Ofer Neiman, an Israeli activist involved primarily in Boycott from Within, a group of Israelis who advocate for the international community to boycott Israel, told me in our interview that he ”considers himself agnostic”, stating that he is ”critical of left wingers who have blueprints for solutions.” He explained that he would not be opposed to a two state or one state solution if either were presented in a fair way. According to Neiman,”if either solution is about how to deZionize and decolonize, and if it is a constructive solution, then I’m all for it”. He suggested that maybe a confederation makes sense at least as an initial state, and maybe after that the abolition of the state structure altogether.
Neiman explained that the most important element of any solution is constitutional equality, and for him that means that in any solution there would be a secular democracy. He argued that ”the solution has to start with constitutional equality and then economic equality and all other problems can be addressed”. For Neiman, constitutional equality definitely involves ”compensation in a real way by Israelis to refugees”. He explained how millions of refugees in Syria would likely return to a Palestinian state. If there were a separate Palestinian state, Palestinians must be able to return to this state without interference from Israelis and Israelis must pay to rebuild areas so Palestinians could live there, for instance in the Jordan Valley. Neiman explained that for any solution there must also be a truth and reconciliation committee, and that it must be acknowledged that Israelis created this problem. Neiman argued that for now it is much more important to be focusing on dissidence than on coming up with solutions. He is more interested in what is going on now than in possible solutions for the future.
Warchawski expressed in our interview that not only should solutions not be the central focus of discourse, but that discussions of a one or two state solution are completely irrelevant. According to Warchawski, the question of a one state or two state solution is ”like asking about how he would prefer beer, either in cans or in bottles”. He contended that this question is discussed only in limited circles, not much among Palestinians and a little by the radical left Israelis.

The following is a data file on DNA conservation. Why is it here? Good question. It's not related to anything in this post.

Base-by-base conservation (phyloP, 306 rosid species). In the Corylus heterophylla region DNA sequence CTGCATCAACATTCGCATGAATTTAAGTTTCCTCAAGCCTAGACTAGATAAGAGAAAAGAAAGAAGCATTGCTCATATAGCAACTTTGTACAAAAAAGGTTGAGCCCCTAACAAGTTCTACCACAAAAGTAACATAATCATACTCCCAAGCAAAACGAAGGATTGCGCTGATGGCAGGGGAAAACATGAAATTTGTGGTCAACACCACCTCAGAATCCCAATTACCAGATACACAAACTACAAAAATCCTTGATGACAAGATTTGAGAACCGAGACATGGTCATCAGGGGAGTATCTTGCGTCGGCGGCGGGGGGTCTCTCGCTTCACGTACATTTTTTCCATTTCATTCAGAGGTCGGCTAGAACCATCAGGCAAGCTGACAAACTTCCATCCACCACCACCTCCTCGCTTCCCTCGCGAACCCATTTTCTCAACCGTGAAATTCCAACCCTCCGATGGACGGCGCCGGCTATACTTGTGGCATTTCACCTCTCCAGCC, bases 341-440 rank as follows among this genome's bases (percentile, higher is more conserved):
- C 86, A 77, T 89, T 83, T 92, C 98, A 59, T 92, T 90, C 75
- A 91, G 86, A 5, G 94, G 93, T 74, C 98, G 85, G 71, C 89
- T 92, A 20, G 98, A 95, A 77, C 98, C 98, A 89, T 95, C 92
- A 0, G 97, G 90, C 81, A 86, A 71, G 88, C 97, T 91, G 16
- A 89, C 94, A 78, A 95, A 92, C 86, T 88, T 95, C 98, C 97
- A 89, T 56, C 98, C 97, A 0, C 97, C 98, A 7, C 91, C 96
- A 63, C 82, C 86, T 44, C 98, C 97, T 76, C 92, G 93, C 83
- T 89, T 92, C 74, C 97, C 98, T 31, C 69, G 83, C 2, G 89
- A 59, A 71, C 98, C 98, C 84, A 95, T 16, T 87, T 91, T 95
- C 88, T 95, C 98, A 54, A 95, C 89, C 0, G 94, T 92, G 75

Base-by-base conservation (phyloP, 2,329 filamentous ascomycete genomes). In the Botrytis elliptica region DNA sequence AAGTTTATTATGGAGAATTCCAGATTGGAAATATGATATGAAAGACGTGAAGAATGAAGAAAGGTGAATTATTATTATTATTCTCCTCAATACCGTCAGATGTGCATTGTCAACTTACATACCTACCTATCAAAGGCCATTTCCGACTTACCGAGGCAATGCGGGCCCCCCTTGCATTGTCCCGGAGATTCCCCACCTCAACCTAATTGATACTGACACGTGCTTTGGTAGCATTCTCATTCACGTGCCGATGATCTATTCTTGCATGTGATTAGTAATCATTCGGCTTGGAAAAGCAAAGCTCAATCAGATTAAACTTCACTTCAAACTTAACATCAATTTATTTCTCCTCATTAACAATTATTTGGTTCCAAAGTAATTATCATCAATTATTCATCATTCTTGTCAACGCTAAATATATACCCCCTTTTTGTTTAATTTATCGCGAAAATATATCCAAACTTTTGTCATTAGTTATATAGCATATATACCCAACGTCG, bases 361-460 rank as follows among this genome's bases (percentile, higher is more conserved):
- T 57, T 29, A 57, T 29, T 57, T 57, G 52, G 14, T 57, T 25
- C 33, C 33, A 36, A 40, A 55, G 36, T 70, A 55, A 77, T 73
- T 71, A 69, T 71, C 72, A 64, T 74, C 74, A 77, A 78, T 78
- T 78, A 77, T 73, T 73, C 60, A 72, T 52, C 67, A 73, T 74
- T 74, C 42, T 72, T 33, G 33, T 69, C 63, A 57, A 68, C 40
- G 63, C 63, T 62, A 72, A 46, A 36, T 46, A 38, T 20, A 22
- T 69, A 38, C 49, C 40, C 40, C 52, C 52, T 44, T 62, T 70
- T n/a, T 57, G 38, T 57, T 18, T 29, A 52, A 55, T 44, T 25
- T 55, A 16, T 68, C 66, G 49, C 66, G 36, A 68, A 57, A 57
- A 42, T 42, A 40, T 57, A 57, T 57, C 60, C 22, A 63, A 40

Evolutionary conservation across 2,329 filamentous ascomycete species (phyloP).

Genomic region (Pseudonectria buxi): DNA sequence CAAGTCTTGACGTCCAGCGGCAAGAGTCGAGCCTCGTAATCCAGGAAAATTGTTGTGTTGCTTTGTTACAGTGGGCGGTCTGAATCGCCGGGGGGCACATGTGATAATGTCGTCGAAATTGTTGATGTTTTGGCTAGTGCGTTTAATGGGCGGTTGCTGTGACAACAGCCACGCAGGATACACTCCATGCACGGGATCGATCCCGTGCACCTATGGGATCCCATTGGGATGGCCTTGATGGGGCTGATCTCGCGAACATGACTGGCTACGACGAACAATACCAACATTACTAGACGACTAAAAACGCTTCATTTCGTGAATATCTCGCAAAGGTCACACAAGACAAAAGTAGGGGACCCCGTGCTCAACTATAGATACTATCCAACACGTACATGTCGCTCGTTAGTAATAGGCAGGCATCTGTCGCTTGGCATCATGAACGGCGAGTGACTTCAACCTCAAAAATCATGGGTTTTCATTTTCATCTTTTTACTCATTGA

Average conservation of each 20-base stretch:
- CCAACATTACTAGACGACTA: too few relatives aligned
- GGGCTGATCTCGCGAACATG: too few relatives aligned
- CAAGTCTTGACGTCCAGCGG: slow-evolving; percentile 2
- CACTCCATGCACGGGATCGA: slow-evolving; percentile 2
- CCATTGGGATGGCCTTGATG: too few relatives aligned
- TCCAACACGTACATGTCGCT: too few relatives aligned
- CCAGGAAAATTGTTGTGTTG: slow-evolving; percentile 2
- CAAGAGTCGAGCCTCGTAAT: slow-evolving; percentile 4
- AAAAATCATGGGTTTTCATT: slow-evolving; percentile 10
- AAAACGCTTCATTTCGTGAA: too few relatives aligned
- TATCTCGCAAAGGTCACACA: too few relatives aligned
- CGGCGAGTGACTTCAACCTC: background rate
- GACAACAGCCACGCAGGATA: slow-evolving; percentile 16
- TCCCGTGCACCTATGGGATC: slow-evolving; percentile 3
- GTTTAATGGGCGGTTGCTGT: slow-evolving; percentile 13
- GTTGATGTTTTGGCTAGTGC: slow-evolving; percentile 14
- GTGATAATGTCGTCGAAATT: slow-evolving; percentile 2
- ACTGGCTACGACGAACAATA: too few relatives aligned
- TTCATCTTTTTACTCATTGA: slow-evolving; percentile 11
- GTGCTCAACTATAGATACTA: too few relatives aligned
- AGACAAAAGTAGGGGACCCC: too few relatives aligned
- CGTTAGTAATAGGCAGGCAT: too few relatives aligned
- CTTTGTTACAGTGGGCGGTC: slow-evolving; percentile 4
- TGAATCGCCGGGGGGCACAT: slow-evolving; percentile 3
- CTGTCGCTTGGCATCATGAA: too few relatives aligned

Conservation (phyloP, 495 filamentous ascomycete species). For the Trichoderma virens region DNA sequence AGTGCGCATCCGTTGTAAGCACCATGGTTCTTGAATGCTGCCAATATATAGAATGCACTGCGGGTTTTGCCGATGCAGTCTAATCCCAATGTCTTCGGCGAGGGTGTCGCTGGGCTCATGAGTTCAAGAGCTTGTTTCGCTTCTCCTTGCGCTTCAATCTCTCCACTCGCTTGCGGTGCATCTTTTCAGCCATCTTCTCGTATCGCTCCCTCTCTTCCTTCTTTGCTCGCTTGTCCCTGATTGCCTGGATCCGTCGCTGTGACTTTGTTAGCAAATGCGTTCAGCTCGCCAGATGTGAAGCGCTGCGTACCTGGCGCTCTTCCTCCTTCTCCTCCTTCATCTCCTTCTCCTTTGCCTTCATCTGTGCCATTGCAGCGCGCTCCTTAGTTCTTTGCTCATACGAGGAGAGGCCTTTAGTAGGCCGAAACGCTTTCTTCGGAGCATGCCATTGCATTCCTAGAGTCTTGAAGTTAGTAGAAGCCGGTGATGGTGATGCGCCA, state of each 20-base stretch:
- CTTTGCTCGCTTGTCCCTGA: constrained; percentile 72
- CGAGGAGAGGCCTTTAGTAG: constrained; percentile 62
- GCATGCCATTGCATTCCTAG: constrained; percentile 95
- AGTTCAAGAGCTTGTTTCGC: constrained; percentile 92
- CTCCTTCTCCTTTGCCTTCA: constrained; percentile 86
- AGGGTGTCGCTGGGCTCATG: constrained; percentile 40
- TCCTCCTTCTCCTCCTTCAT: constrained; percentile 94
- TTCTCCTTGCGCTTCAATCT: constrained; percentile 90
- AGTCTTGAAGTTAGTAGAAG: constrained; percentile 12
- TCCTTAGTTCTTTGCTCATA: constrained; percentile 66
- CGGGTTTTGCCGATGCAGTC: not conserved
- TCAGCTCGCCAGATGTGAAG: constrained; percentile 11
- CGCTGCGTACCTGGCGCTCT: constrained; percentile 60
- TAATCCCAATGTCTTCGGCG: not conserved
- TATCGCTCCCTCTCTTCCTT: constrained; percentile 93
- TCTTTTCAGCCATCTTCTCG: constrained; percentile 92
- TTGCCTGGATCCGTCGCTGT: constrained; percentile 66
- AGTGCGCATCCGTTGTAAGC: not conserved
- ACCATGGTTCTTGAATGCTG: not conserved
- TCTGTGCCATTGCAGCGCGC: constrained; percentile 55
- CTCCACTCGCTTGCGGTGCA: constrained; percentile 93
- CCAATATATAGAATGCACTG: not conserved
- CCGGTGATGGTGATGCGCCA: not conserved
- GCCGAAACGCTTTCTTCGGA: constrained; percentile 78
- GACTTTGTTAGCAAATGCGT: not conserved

Warchawski explained that it makes no sense to think of solutions now because we cannot predict what the context will be in the region by the time we are ready for a solution. According to him, anything could happen in the Middle East over the next few decades, for instance there could be a massacre of the Jews.  He argued we need to focus on what is going on right now in the Middle East, like Isis and the collapse of Syria. He contrasted the situation here with that of Algeria in the past explaining that in Algeria it was only when colonialism was evidently on its way out that that they could begin to talk about solutions. According to Warchawski, right now talking about solutions is just a “philosophical discussion”.
Warchawski further argued that discussing solutions now can be problematic, as “it derails from what is important which are short term changes”. He contended that it is much more important to be struggling against something concrete that can be changed now, namely what Palestinians do not want anymore. According to him, the focus should be on analyzing forces and capacities among Palestinians, and on how to organize popular resistance and a liberation movement, not on “dreams for the future”.
Sergio Yahni, who works with Warchawki as the co-director of the Alternative Information Centre also argued that the one or two state question is problematic. According to Yahni, ”it is a downgrade of how complicated the situation is to just talk about one or two states, its an oversimplification.’’ Moreover he argued that talking about states is colonial discourse, and that it does not consider the possibility of an Arab Republic. He contended that the question excludes the rest of the people in the Middle East, and does not take into account that there are other disintegrating societies in the region, like Syria, Iraq and Lebanon. Yahni also argued that it is a misleading question because if you look on the ground, Israel has already annexed Palestinian lands and thus one state already de facto exists.